Thus the Old Law Covenant was not for Christians, and neither is the New Covenant which replaces it.  According to Galatians 3:17, the Law Covenant was ADDED to the Abrahamic Covenant and cannot disannul it.  And we have seen in Hebrews that the New Covenant is A REPLACEMENT FOR AN ADDITION!  Hebrews 8 and Galatians 3 tell us BOLDLY that Old and New Covenants are of secondary importance to the Abrahamic Covenant to which they are added.  Therefore, Christians are not under either of these additions because Christians are the product of the original covenant.  (Galatians 3:29)


Moses giving the Law Covenant to Israel


In Galatians 4, Paul shows the allegorical nature of Abrahamís life.  Paul wants early Jewish Christians to understand that they have absolutely no continuing responsibility under the Law.  To do this, he shows how God used the wives of Abraham to picture how the Abrahamic Covenant would unfold.  If we recall that Abraham wearied in waiting for "the promised seed," we can see how his taking Hagar as a concubine produced a child which God refused to recognize as the child of promise.  Paul comments on this in Galatians 4:22-28.  He shows that Hagarís child pictured Israel, the NATURAL seed of Abraham, but that Sarah later produced Isaac, the seed of PROMISE.  Paul shows that we as Christians are the promised seed.  Sarah, obviously, did not represent a new covenant.  She was the first or oldest wife of Abraham.


Paul fails to mention the New Covenant in this passage because (1) it was not time for it, and (2) his point was to show the Galatians that they were being developed under the Abrahamic CovenantóNOT the Law Covenant added to it, and certainly not the New Covenant which Paul totally ignores here!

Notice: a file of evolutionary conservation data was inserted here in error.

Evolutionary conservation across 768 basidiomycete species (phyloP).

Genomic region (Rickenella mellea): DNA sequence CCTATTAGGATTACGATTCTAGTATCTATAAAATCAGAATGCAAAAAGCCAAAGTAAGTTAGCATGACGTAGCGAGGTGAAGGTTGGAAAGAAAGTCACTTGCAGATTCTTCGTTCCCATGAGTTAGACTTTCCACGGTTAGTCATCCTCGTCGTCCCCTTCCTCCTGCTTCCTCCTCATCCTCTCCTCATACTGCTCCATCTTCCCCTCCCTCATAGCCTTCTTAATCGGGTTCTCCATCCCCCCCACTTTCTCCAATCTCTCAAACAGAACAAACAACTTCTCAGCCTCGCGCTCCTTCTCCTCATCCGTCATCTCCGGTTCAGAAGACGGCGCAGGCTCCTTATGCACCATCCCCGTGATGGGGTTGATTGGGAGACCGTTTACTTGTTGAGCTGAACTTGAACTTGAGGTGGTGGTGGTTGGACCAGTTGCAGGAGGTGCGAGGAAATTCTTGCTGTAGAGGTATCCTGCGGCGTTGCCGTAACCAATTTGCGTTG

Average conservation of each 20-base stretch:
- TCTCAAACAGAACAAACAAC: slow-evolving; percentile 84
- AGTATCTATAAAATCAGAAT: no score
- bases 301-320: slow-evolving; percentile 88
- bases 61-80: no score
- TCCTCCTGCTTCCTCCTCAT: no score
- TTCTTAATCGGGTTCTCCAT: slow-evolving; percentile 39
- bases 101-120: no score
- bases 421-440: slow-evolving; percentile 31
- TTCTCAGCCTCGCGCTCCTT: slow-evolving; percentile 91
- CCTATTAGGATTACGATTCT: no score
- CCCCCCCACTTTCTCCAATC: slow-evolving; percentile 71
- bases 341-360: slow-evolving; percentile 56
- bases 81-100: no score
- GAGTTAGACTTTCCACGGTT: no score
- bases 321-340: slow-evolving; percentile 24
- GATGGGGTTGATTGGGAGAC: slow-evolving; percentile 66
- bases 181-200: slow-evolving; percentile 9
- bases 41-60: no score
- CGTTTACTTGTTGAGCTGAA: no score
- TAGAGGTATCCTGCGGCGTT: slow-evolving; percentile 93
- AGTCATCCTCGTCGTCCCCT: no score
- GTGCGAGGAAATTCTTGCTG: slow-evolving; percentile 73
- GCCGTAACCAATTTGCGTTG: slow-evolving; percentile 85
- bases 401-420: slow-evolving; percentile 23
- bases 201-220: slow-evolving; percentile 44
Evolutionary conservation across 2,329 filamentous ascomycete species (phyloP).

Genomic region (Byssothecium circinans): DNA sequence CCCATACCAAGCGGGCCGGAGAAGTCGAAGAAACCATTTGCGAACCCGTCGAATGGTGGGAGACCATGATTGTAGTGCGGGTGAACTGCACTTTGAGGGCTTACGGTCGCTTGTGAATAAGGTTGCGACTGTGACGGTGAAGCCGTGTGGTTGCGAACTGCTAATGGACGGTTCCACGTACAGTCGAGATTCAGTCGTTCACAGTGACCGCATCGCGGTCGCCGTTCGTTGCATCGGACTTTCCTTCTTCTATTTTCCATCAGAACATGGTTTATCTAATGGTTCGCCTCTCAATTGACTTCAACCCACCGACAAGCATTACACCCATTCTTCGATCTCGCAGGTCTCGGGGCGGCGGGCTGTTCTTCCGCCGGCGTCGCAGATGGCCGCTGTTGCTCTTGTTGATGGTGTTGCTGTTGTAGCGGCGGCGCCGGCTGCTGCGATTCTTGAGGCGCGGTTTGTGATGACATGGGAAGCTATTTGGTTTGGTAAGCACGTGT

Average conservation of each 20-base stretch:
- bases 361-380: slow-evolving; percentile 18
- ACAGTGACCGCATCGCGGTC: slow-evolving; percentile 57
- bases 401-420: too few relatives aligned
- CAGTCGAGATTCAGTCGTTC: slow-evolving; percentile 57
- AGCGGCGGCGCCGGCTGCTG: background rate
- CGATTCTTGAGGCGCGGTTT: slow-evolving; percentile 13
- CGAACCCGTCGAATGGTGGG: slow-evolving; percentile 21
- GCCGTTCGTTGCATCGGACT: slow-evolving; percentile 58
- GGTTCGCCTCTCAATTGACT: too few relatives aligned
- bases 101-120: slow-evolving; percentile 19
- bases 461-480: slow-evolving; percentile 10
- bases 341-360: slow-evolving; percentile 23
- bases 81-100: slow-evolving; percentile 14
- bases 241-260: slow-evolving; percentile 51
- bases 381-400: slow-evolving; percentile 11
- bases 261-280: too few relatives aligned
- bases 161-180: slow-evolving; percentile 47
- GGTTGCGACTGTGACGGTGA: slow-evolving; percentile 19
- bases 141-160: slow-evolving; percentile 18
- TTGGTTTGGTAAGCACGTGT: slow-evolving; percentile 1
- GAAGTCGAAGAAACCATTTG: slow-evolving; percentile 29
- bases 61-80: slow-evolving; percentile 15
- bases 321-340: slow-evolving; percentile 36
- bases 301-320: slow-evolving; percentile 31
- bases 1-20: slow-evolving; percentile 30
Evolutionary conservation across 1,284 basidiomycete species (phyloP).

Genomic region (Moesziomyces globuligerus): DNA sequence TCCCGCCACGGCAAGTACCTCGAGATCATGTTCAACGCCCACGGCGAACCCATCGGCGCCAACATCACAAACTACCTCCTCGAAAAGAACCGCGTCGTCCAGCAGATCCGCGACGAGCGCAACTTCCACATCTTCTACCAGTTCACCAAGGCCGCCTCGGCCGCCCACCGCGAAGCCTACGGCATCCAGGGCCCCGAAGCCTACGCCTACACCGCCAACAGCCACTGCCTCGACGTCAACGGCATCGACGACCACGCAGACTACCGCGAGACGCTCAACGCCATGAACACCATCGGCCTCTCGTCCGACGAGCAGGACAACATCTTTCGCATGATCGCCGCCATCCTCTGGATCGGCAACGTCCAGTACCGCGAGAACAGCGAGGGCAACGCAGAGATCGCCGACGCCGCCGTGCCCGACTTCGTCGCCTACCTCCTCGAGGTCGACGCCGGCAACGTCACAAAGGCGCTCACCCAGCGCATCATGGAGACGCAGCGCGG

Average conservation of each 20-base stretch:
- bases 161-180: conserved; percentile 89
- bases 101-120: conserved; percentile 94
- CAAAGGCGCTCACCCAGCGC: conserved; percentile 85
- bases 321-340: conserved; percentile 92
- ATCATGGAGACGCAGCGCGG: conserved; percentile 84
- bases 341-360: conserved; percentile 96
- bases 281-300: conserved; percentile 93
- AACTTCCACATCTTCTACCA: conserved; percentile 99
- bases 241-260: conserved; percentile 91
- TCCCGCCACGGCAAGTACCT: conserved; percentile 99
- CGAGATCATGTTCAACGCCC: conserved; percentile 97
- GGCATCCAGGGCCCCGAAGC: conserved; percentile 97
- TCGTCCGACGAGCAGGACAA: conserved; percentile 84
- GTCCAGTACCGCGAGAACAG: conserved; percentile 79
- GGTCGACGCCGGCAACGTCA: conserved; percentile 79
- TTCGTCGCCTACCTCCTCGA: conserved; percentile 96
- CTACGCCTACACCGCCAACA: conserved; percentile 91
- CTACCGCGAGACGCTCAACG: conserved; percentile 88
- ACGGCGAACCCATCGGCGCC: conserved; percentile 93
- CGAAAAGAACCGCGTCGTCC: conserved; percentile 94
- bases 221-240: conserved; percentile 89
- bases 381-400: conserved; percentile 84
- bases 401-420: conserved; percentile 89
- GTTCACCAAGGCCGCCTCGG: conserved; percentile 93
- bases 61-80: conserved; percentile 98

Interestingly, Abraham eventually had a third wife who produced many children.  If we follow Paulís lead about Abrahamís wives being allegorical, it seems safe to continue this reasoning that Keturah, the third wife, pictures the New Covenant.  Abraham took her to wife after Sarah had died.  Thus the New Covenant will go into effect after the church is complete ó after the Sarah (or Abrahamic) Covenant has produced its promised seed.  (Genesis 24:67-25:2)


It is very important to note that, while the New Covenant does not begin to FUNCTION until Christís peaceable kingdom, it HAS BEEN IN PREPARATION since the first advent.  The blood which seals it was the blood Jesus spilled for our redemption.  (Matthew 26:28; Hebrews 9:22-26)  In Hebrews 8:6 it is shown clearly that the New Covenant already is "established" (Greek = legislated).  But this does not mean it is functioning.  This verse proves that point by saying that it is "established upon...promises."  The New Covenant is insured and promised because of Jesusí sacrifice.  However, we donít need promises once something is a reality.




1.  The primary covenant of the Bible is that made with Abraham which promises to develop a seed which will bless all families of the earth.  That seed is Jesus and his disciples who will do that work using the mediation of the New Covenant as a tool to do so.


2.  The Law Covenant with Israel was added to the Abrahamic Covenant in order (among other reasons) to bring Israel to Christ.  It did not do so nationally although it did prepare many Jews to receive Messiah and become the nucleus of the Gospel Age church.  (The additional members of that church would come from the Gentiles who never were and are not now under that Jewish Law Covenant.)


3.  The New Covenant is a replacement eventually for the Jewish Law Covenant.  It is to be made with the same nation, but it will be made available to the whole world symbolized by the "sea."  (Isaiah 60:5)  Once the Gentiles have been converted, there will be "no more sea" (Revelation 21:1) because there will be no more restless masses that it pictures.  All the world will have to conform to the New Covenant arrangement through Israel, or they will be denied the blessings.  (Zechariah 14:16-17; Jeremiah 31:31-34)